Hello, new here. Really need help with this one nonlinear differential equation problem from my Calc IV homework. Any help or hints would be greatly appreciated!
xy' - y = 1/(x^3)
Thank you in advance!
An integrating factor, for a linear differential equation, is a function, , such that multiplying by it makes the left side an "exact derivative". That is, . Theoretically, all first order differential equations have "integrating factors" but it is only linear equations for which it is easy to find because , by the product rule, is so we must have , a first order, separable, differential equation for . We can separate that as so that , giving the exponential formula Prove It gave.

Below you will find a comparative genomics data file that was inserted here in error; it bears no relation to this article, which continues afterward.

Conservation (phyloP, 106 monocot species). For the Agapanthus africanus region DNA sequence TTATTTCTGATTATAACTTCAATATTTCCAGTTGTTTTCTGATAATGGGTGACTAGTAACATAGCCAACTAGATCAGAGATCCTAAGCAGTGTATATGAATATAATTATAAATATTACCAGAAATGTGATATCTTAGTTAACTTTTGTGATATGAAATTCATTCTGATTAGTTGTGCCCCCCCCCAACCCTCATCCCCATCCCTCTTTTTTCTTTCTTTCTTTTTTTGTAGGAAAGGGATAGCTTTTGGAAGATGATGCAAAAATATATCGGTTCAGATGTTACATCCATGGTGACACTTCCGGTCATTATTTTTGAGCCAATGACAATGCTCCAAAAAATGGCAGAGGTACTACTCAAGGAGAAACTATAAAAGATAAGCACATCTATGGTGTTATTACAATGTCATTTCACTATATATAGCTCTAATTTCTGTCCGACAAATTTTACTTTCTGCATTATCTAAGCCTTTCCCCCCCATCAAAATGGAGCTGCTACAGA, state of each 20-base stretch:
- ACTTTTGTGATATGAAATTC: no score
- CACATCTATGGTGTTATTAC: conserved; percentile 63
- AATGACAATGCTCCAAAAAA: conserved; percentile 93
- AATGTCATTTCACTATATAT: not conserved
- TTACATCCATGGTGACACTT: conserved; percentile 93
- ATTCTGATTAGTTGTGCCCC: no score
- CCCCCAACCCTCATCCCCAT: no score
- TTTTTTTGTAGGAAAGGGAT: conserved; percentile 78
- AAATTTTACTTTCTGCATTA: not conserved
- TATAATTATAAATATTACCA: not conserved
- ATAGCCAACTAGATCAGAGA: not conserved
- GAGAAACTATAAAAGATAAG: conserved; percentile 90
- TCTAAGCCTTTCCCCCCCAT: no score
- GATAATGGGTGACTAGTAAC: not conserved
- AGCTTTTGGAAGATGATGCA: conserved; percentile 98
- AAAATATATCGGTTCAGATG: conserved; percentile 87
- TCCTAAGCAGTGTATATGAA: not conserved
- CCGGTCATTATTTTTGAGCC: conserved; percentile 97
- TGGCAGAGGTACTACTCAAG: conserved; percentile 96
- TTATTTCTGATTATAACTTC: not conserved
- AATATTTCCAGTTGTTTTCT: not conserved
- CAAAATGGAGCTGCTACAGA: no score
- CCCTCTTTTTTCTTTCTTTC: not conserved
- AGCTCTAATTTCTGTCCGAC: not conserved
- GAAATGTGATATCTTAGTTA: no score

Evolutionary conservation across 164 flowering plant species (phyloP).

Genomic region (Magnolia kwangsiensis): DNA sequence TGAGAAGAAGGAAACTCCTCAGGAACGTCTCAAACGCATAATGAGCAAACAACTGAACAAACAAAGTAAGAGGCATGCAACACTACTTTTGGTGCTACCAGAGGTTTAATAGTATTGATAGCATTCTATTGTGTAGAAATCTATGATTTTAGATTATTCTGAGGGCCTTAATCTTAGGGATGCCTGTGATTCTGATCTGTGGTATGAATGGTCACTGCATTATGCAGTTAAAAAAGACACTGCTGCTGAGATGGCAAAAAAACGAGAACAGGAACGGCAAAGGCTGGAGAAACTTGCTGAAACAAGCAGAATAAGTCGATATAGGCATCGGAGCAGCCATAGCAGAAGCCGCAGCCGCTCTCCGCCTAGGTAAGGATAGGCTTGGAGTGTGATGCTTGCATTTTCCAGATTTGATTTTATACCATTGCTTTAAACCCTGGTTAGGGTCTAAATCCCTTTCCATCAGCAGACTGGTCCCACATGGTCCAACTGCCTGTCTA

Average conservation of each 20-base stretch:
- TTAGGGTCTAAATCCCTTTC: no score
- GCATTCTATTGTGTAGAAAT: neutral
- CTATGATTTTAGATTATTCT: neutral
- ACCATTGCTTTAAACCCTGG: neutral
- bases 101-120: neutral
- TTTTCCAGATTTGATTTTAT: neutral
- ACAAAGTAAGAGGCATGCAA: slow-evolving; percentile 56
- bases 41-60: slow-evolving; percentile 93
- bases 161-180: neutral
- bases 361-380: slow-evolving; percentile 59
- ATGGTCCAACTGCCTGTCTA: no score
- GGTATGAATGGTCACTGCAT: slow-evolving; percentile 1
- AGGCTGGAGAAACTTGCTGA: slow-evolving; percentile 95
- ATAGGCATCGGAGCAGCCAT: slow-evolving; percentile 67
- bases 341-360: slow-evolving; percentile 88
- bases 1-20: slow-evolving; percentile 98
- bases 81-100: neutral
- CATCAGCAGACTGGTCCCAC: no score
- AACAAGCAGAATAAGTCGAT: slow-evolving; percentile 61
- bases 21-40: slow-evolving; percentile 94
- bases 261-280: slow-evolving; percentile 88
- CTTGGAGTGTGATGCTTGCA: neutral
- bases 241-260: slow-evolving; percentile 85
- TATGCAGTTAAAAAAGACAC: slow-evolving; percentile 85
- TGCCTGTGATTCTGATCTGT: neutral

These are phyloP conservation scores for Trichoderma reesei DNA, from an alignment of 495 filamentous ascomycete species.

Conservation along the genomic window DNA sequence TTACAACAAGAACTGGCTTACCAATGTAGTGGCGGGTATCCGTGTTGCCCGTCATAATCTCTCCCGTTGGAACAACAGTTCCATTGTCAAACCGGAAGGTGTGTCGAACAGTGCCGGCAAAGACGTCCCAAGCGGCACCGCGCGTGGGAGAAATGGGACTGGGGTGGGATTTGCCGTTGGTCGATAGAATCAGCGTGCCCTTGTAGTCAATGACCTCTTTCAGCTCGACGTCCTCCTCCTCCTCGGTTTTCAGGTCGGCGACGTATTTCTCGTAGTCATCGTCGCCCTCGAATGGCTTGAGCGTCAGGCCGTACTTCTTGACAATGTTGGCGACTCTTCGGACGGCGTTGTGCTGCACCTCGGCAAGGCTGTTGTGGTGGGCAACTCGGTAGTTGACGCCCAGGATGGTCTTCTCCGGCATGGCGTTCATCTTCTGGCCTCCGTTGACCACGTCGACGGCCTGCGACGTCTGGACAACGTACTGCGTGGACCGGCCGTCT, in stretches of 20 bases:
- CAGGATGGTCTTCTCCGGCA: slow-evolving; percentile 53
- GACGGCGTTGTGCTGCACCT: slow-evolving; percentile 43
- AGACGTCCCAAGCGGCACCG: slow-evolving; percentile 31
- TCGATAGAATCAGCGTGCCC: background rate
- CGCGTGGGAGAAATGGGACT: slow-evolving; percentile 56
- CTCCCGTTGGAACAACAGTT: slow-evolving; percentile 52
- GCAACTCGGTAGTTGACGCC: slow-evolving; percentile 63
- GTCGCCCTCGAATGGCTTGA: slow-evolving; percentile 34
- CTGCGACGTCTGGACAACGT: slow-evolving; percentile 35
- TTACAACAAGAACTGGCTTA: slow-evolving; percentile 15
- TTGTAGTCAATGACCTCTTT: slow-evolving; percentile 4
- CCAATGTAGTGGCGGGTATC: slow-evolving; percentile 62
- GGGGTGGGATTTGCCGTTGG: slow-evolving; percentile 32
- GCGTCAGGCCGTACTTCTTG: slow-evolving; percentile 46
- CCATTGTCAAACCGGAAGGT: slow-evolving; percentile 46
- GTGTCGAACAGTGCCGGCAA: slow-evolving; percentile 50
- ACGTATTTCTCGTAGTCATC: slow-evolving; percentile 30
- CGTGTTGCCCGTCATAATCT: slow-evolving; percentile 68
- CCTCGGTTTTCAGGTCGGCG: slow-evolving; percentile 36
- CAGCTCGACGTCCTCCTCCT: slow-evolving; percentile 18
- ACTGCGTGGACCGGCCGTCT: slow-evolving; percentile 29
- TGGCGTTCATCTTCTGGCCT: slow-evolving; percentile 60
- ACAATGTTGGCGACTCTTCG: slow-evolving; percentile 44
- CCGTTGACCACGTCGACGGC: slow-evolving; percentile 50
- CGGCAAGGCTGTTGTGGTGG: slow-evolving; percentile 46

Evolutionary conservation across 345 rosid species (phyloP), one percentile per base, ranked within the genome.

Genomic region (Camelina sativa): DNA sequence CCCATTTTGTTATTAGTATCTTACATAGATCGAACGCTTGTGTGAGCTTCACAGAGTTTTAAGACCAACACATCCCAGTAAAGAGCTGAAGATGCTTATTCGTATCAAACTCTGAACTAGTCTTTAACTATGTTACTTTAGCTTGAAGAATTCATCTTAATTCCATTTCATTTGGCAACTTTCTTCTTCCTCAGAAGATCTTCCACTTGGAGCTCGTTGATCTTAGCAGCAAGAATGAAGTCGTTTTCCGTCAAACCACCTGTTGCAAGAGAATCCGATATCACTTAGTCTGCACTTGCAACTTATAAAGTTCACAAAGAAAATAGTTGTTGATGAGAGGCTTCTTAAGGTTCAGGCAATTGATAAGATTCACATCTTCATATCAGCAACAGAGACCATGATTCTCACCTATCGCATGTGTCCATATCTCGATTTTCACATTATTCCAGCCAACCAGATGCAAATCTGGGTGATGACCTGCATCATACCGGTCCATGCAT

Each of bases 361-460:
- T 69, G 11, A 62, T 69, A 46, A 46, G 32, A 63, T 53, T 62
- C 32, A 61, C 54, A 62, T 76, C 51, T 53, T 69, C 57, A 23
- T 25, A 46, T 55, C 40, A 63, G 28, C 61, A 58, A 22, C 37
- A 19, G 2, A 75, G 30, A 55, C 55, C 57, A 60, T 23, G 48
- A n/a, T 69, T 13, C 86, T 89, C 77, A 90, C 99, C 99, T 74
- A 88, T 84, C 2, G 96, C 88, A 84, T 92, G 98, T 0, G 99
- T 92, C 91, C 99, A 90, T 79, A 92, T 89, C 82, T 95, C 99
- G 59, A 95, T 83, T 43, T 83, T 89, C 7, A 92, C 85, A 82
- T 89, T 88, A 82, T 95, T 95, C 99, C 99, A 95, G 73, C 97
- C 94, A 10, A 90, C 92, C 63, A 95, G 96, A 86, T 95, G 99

In this case, so and so that equation is just which is the same as so that we have . That's easy to integrate: . Since we only need one integrating factor, we can take C= 0 and then take the exponential of both sides to get as integrating factor.
Thanks, Prove It and HallsofIvy! Those equations really helped. I wish my textbook was as thorough as that post was.
I worked the integrating factor out and got x^-2, multiplied both sides of the equation and the general solution came out to be -3(x^-2) + Cx.